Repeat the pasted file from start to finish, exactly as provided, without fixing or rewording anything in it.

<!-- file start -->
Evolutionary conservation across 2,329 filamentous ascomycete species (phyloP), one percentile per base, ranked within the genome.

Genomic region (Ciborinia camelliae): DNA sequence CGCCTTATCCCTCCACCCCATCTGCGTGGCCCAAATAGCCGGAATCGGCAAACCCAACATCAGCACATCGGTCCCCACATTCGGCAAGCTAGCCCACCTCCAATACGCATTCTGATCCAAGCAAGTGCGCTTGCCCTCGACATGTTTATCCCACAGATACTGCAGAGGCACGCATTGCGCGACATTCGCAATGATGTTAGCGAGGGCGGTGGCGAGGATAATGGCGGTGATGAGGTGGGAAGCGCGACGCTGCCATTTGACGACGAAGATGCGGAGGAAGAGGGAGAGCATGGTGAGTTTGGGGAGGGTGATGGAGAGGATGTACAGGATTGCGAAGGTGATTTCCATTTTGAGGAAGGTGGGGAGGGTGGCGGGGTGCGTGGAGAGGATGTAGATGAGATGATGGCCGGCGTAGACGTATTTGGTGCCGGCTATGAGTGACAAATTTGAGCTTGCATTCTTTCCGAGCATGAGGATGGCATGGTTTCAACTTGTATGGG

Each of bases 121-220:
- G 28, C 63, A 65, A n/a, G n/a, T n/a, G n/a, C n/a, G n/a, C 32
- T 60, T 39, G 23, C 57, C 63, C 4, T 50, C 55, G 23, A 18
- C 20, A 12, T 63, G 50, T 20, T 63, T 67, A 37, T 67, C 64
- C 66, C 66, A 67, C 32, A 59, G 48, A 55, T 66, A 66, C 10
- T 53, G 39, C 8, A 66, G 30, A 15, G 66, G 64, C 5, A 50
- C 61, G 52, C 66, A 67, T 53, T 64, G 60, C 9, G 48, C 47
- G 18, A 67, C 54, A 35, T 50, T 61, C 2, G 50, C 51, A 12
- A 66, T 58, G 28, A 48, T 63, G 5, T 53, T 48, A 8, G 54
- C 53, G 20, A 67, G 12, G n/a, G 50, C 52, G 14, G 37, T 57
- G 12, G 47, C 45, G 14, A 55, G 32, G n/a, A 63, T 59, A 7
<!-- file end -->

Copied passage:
Evolutionary conservation across 2,329 filamentous ascomycete species (phyloP), one percentile per base, ranked within the genome.

Genomic region (Ciborinia camelliae): DNA sequence CGCCTTATCCCTCCACCCCATCTGCGTGGCCCAAATAGCCGGAATCGGCAAACCCAACATCAGCACATCGGTCCCCACATTCGGCAAGCTAGCCCACCTCCAATACGCATTCTGATCCAAGCAAGTGCGCTTGCCCTCGACATGTTTATCCCACAGATACTGCAGAGGCACGCATTGCGCGACATTCGCAATGATGTTAGCGAGGGCGGTGGCGAGGATAATGGCGGTGATGAGGTGGGAAGCGCGACGCTGCCATTTGACGACGAAGATGCGGAGGAAGAGGGAGAGCATGGTGAGTTTGGGGAGGGTGATGGAGAGGATGTACAGGATTGCGAAGGTGATTTCCATTTTGAGGAAGGTGGGGAGGGTGGCGGGGTGCGTGGAGAGGATGTAGATGAGATGATGGCCGGCGTAGACGTATTTGGTGCCGGCTATGAGTGACAAATTTGAGCTTGCATTCTTTCCGAGCATGAGGATGGCATGGTTTCAACTTGTATGGG

Each of bases 121-220:
- G 28, C 63, A 65, A n/a, G n/a, T n/a, G n/a, C n/a, G n/a, C 32
- T 60, T 39, G 23, C 57, C 63, C 4, T 50, C 55, G 23, A 18
- C 20, A 12, T 63, G 50, T 20, T 63, T 67, A 37, T 67, C 64
- C 66, C 66, A 67, C 32, A 59, G 48, A 55, T 66, A 66, C 10
- T 53, G 39, C 8, A 66, G 30, A 15, G 66, G 64, C 5, A 50
- C 61, G 52, C 66, A 67, T 53, T 64, G 60, C 9, G 48, C 47
- G 18, A 67, C 54, A 35, T 50, T 61, C 2, G 50, C 51, A 12
- A 66, T 58, G 28, A 48, T 63, G 5, T 53, T 48, A 8, G 54
- C 53, G 20, A 67, G 12, G n/a, G 50, C 52, G 14, G 37, T 57
- G 12, G 47, C 45, G 14, A 55, G 32, G n/a, A 63, T 59, A 7